Fourier Transform Ion Cyclotron Resonance

As explained by Ryan Rodgers, director of petroleum applications in the ICR Facility.

tesla-transcript The lab's 14.5 tesla FT-ICR machine.

FT-ICR mass spectrometry is a technique that depends on magnets. We are identifying the individual components that make up a very complex mixture. We take molecules or atoms and, in order for them to be analyzed by the magnet, they have to be charged. So once we do that we have an ion. The ions are put in the center of the magnetic field. They experience something that's called a Lorenz force, which bends them into a circular path. So the ions are going round and around inside the magnetic field. In ICR we detect the frequency at which they're going around, and that frequency is inversely proportional to their mass. So the bigger the ion, the heavier the ion, the slower the frequency, the slower it goes around. And the lighter the ion, the faster the frequency, the faster it goes around. We simply detect the ion's motion and determine the frequency at which it's going around. That allows us to measure the mass of molecules so accurately that you can determine how many carbons, hydrogens, nitrogens, oxygens or even sulfurs are in the molecule , and you can count those simply be weighing it. The applications for ICR are rather wide, everything from biological applications for the analysis of proteins, peptides and lipids to food applications, as well as petroleum – one of the most complex mixtures known to man. From a single mass spectrum we can identify 30,000 or more different species that are present in the crude oil. We're at the MagLab because the size of the magnet matters – the field. The bigger the field, the higher the frequency, the more accurate and the higher resolution the measurements. So we can determine the composition of more and more complex materials.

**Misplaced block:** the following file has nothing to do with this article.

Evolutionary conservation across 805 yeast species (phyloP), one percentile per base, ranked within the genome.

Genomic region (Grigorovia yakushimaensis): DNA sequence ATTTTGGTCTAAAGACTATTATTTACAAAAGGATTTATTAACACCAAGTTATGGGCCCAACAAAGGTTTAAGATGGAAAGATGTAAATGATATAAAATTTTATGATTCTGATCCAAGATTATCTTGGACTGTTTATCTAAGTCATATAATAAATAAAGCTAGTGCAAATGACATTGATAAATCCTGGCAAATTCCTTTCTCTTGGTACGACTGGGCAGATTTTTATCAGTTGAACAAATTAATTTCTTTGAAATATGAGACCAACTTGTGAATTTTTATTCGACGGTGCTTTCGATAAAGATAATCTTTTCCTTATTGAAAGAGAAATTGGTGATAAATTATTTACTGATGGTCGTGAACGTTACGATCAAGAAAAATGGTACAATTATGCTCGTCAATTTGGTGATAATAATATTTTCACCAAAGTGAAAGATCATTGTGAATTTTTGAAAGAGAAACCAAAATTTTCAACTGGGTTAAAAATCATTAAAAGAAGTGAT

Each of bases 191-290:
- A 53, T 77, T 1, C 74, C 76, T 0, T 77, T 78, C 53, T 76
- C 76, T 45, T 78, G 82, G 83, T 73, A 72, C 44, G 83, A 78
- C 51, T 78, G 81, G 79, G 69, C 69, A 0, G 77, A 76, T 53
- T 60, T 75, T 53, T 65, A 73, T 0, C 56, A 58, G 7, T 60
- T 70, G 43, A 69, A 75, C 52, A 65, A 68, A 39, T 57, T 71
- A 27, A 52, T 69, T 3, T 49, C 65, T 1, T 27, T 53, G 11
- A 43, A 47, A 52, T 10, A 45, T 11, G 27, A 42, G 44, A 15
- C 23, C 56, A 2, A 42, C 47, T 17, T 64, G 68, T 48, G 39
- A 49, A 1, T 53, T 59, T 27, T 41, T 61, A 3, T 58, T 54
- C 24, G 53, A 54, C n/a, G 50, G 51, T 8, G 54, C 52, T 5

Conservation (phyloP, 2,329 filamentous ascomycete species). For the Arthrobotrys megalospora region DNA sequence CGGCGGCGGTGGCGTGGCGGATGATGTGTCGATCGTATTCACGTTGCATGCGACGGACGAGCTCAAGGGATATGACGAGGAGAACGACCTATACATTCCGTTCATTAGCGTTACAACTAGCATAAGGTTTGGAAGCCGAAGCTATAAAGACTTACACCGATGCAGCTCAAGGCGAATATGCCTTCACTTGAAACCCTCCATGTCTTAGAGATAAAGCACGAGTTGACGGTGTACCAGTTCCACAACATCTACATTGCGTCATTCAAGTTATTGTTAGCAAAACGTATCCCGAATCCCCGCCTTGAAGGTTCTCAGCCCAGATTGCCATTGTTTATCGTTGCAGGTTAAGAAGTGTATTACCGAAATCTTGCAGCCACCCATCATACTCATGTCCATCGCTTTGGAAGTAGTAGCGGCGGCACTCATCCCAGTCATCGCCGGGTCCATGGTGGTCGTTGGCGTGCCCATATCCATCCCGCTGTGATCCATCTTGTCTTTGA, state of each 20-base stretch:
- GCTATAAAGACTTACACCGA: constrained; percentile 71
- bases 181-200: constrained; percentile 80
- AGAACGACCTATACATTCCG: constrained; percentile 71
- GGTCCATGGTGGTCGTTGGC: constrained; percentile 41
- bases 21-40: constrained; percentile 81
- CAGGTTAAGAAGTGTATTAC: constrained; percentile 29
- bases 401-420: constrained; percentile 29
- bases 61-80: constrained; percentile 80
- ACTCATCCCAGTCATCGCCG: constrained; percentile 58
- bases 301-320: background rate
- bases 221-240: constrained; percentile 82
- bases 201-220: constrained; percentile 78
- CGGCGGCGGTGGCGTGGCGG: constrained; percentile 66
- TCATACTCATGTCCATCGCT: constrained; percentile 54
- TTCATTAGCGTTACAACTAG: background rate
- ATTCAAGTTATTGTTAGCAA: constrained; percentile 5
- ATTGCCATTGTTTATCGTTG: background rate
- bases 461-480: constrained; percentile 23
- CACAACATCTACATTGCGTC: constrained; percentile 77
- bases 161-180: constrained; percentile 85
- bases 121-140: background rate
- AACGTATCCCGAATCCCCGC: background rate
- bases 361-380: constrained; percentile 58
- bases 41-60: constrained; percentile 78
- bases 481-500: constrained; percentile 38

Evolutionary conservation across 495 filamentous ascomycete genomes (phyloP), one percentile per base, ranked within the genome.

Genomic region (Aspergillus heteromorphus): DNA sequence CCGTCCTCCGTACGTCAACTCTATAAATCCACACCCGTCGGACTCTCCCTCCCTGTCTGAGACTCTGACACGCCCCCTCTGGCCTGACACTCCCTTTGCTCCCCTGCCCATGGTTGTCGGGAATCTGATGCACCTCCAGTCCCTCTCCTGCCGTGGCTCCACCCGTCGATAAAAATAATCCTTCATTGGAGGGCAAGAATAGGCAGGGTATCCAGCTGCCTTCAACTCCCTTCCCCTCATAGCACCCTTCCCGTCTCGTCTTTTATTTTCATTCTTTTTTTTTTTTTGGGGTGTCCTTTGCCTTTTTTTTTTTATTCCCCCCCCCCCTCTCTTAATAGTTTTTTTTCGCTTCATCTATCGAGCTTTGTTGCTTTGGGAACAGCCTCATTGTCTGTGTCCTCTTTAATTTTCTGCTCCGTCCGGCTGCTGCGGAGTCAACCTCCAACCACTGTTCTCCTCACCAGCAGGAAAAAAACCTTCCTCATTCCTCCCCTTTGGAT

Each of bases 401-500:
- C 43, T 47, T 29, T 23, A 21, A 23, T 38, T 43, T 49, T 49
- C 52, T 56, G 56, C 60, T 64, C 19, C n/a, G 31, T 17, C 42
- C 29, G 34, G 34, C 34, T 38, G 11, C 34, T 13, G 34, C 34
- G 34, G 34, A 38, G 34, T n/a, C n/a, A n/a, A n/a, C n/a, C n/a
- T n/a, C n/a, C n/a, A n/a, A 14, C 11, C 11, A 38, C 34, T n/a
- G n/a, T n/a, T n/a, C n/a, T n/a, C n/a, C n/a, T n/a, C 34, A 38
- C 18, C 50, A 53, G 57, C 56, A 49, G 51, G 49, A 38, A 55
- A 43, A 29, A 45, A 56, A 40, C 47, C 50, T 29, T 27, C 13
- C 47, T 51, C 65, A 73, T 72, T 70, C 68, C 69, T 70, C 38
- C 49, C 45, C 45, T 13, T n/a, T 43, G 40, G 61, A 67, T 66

Last modified on 22 May 2015